YOLO: Friend or Foe?


Maya Dawson

Junior Zoe Watts is one student facing the mix of uplifting and devastating messages platforms like YOLO bring students

       You need braces. You’re so fake. You’re so pretty- I’m jealous!

       With a chime the messages appear on a battered phone screen, each sent by a different person…but something is conspicuously absent. The sender’s name.

       YOLO, SendIt, Saraha- The name of the app these messages are sent through varies, but each allows the user to receive anonymous messages. This anonymity has redefined the way students interact with one another on social media platforms.

       “It’s a good way to see what your friends really think of you because they’ll feel more comfortable to send you a message when you don’t know who it’s from,” Senior Megan Stahnke said. 

       Though this may be app’s intended purpose many students have found different ways to use the technology, prompting their friends to ask tough questions, confess crushes, and share memories.

       “Honestly, I just use it for recommendations of movies, songs, and books, because I find that’s the only way to actually get people to share what they like,” Junior Graciela Fischer said.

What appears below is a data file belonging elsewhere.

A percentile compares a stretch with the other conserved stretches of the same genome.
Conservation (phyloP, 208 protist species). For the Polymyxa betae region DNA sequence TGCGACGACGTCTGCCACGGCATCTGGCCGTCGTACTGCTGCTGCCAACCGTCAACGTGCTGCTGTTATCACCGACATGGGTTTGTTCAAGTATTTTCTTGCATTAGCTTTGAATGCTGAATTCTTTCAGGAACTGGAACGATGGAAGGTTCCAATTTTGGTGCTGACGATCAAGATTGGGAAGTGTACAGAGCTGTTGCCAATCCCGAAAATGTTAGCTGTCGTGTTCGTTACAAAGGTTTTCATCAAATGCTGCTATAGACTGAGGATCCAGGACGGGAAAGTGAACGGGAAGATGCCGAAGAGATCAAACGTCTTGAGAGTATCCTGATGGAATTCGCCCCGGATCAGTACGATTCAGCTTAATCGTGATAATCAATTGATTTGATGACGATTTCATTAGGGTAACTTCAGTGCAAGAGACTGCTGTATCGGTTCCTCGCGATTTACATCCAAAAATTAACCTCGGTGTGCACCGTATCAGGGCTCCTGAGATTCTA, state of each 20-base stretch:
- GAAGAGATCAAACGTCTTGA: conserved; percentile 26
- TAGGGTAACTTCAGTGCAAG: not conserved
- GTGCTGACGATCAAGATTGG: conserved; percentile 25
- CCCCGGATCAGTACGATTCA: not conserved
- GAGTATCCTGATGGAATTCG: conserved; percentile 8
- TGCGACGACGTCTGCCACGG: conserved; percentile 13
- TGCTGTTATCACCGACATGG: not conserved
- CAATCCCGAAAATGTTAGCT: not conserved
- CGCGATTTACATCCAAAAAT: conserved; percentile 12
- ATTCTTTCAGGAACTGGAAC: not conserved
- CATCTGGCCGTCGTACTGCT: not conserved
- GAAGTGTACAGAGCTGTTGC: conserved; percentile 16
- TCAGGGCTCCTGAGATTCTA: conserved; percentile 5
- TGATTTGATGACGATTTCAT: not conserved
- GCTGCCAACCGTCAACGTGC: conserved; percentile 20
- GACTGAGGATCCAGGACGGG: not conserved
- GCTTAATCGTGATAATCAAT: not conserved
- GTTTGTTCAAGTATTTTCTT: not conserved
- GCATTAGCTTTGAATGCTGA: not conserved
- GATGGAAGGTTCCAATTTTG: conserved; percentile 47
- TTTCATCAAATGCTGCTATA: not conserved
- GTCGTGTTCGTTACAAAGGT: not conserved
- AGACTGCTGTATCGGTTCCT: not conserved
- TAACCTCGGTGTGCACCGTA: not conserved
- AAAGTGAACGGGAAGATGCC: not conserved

This app allows students to be vulnerable without fear of judgement from their peers, but anonymity makes the platform an easy target for cyberbullies.

       “Someone sent me two messages. The first said ‘you lying coward’ and the second said ‘you lying coward in need of braces’. Some people can say incredibly hurtful things,” Stahnke said.

       So… why? Why do students use an app that may expose them to hate? For some, the potential to spread positivity makes this risk worth it.

       “During the election I needed a brain break because it was really overwhelming, so I started a SendIt,” Freshman Carly Potter said. “I was wearing lipstick that day and somebody told me I looked like AOC, which is such a huge compliment.”

       Social life has gone virtual as a result of the pandemic, and YOLO and similar apps allow students to push aside the posturing that so defines in-person high school life in favor of speaking one’s mind. If used wisely these apps become a unique opportunity to lift others up, but students must be aware of the risks.

       “Proceed with caution,” Potter said. “There is a feature on SendIt where if someone says something rude you can block them without knowing who they are. Take advantage of that. People can be really mean when they know you can’t figure out who they are.”